“A Touch of Zen” is a movie as epic as they come. Then again, just about everything written since 2000 about “A Touch of Zen” (1971) focuses on two topics.
The first is its influence on the immensely loved “Crouching Tiger, Hidden Dragon” (2000) by Ang Lee.
People who are familiar with “Crouching Tiger” but not “A Touch of Zen” will be amazed not just by the beauty of “Zen,” but by how its distinct style seems to be lifted from the more recent film.
A remarkable fact, especially since this style seems reliant on special effects, even though 30 years separates the two films.
Flowing, natural motion is the order of the day. Characters don’t pump their legs and feet to run, they glide in the style of a ballet dancer, and leap effortlessly 10 feet high.
“Die Hard” (reviewed last week) focuses on blunt impact with crunching, explosive sounds. Movement in “A Touch of Zen” flows, with whistling, windy sounds emphasizing the smoothness.
Beyond the movement, “Crouching Tiger” and “Zen” share a philosophic quality associated with Eastern thought — but more on that later.
Much like seeing John Woo’s Hong Kong action classics, years after seeing the Quentin Tarantino’s films they inspire, seeing “Crouching Tiger” and then “A Touch of Zen” creates a dizzying effect. This could lower the perceived genius of director Lee in the viewer’s mind, but it helps in understanding and building respect. Rarely is genius built wholly from scratch, if ever.
The second focus of writings on “A Touch of Zen” is its “poetic” nature. This is mostly deemed to be a deep compliment. After all, poetry is the art said to reside most in the world of thought.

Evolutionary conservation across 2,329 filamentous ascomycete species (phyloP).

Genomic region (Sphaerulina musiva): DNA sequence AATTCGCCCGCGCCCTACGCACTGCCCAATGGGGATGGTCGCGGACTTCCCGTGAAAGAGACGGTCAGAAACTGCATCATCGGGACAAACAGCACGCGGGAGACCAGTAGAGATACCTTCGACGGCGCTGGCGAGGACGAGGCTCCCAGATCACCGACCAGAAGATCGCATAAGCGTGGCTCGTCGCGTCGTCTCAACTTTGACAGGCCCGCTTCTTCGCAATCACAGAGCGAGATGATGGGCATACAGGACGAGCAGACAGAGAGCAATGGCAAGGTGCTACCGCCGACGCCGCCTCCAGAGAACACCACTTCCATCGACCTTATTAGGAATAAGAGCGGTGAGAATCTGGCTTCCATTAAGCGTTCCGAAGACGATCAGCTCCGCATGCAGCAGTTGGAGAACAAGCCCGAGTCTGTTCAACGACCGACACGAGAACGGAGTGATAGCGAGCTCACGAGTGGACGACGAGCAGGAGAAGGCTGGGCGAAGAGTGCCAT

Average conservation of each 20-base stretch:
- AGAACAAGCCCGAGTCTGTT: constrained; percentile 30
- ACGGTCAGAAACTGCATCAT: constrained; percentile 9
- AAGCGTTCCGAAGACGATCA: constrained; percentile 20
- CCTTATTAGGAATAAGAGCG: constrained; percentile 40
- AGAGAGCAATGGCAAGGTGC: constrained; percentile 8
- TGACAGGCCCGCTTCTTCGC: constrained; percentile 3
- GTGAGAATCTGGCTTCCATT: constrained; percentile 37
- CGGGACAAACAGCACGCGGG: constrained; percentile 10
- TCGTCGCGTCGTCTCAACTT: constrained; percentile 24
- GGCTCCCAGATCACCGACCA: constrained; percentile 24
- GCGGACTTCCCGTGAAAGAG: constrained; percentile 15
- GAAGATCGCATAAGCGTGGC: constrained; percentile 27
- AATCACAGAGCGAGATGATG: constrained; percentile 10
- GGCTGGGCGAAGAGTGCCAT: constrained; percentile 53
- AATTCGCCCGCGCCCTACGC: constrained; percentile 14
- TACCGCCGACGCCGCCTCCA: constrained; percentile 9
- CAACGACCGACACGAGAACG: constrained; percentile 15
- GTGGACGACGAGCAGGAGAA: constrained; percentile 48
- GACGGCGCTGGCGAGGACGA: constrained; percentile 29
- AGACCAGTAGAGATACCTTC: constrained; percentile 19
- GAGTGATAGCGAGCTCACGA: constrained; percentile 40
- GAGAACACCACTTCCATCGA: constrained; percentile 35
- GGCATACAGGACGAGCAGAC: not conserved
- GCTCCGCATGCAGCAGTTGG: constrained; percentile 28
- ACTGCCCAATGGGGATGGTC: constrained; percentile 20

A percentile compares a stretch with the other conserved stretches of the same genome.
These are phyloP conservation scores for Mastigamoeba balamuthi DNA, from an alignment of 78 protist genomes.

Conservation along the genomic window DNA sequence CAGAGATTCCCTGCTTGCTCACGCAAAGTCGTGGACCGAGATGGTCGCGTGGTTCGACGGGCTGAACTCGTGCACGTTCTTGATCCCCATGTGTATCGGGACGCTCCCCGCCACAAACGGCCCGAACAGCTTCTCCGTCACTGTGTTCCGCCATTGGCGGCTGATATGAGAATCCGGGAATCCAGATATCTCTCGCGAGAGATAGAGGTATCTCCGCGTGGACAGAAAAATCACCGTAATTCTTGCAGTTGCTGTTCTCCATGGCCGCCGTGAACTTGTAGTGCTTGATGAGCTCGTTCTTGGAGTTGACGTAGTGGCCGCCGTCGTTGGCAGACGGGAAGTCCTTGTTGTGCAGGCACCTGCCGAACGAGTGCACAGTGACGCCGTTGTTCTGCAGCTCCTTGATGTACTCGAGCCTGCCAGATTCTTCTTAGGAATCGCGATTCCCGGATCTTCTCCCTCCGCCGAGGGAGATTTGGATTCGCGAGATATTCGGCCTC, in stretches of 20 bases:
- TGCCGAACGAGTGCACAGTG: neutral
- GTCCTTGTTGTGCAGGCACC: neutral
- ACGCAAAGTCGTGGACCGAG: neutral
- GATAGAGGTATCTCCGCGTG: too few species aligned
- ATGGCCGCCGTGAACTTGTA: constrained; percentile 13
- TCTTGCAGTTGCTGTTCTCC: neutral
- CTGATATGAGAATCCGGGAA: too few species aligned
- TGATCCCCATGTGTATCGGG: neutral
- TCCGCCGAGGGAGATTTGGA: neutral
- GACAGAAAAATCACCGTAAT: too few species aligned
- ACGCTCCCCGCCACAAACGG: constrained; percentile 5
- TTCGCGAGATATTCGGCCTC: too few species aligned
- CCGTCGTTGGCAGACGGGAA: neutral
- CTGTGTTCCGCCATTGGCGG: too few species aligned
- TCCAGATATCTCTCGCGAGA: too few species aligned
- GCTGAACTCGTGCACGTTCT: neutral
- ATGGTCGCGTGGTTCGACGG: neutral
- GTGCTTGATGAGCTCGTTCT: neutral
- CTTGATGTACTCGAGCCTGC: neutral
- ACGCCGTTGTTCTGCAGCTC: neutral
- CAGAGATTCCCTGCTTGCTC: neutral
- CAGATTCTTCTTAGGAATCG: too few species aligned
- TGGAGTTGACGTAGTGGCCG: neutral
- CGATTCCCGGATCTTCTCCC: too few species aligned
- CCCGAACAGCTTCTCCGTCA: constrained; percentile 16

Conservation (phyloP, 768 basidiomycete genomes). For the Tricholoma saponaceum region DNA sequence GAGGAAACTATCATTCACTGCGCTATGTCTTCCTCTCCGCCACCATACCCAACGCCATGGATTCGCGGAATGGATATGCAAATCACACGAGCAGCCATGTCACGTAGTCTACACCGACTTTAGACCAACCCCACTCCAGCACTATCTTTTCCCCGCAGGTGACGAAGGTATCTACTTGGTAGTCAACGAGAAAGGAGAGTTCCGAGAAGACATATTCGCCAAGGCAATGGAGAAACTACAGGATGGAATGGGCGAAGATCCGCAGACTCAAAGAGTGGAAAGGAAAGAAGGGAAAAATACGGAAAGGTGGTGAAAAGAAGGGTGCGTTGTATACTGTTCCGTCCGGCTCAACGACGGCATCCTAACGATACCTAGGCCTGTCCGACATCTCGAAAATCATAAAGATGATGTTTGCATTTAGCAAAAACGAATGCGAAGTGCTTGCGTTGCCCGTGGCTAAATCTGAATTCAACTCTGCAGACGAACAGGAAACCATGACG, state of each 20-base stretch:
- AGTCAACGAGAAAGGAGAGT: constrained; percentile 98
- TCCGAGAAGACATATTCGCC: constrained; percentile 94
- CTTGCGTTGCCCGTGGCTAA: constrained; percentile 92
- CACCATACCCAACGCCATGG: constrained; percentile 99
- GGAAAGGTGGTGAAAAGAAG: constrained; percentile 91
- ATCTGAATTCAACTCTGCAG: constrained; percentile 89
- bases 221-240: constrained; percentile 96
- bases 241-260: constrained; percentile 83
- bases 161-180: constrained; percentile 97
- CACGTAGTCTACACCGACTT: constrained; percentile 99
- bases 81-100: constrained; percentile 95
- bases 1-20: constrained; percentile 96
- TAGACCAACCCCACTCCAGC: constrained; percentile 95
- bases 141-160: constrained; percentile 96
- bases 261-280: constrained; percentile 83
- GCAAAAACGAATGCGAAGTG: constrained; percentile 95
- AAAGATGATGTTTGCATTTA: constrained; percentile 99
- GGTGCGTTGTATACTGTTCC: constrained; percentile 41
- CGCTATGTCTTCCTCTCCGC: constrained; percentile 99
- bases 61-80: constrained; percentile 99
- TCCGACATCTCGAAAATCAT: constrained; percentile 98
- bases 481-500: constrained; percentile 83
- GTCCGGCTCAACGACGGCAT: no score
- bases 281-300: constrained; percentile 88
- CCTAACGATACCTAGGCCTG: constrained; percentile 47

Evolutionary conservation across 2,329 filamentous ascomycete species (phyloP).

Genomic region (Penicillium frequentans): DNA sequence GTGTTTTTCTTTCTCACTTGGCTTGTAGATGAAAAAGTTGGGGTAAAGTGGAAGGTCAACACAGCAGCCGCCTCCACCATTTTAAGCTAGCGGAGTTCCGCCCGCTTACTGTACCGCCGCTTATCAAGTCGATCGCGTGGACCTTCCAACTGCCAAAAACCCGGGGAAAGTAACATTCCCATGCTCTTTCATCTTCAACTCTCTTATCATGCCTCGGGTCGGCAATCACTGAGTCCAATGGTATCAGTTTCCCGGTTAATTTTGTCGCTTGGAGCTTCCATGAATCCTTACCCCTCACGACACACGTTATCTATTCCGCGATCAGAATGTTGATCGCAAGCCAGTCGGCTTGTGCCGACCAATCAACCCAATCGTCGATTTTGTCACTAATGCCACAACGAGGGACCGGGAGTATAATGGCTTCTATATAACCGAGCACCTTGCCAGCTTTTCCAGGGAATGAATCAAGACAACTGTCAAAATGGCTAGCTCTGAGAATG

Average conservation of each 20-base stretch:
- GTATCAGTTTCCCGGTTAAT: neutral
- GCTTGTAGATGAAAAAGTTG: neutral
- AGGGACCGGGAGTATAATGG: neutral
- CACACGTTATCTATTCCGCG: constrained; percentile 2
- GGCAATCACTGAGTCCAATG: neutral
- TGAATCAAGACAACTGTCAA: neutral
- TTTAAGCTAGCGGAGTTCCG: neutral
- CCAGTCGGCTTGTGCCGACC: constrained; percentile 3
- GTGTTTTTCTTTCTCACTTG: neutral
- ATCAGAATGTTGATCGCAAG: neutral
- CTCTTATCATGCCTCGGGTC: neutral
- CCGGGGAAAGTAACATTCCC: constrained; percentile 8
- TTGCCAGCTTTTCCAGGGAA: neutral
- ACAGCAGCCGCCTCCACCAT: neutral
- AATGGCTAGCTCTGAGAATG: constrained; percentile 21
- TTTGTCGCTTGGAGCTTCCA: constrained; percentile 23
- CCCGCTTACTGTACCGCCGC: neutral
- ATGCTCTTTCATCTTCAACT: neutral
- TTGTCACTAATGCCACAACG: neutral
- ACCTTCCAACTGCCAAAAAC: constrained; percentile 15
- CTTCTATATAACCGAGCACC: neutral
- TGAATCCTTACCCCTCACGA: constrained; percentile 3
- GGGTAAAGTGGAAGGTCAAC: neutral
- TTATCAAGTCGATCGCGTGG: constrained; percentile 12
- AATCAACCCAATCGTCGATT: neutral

This points to the fact that just about all the characters are meditative, and many seem heavily influenced by the Zen Buddhism of the title.
That said, the movie also brings up some of the worse aspects of poetry: Its flourishes of beauty are weighted down by self-indulgence, its vague spiritualism is full of mumbo-jumbo, and there is overall a big lack of focus.
One gets the sense that many critics don’t like to criticize something that feels “spiritual.” To this reviewer, the movie would be better served with an hour cut from its nearly three.
“A Touch of Zen” if full of amazing scenes, and its influence can’t be questioned. But man, it could use an editor.
‘A Touch of Zen 侠女’ (1971)
• Where to see it: Anywhere. It is available on many popular streaming and torrent websites such as Youku.
• What to see: Perhaps the most epic of the wuxia or Chinese traditional martial arts films, 200-minute-long “A Touch of Zen” features dozens of characters and poetic scenes and themes. Produced in Taiwan, it has been rated No. 9 of the 100 greatest Chinese films by the Hong Kong Film Awards Association.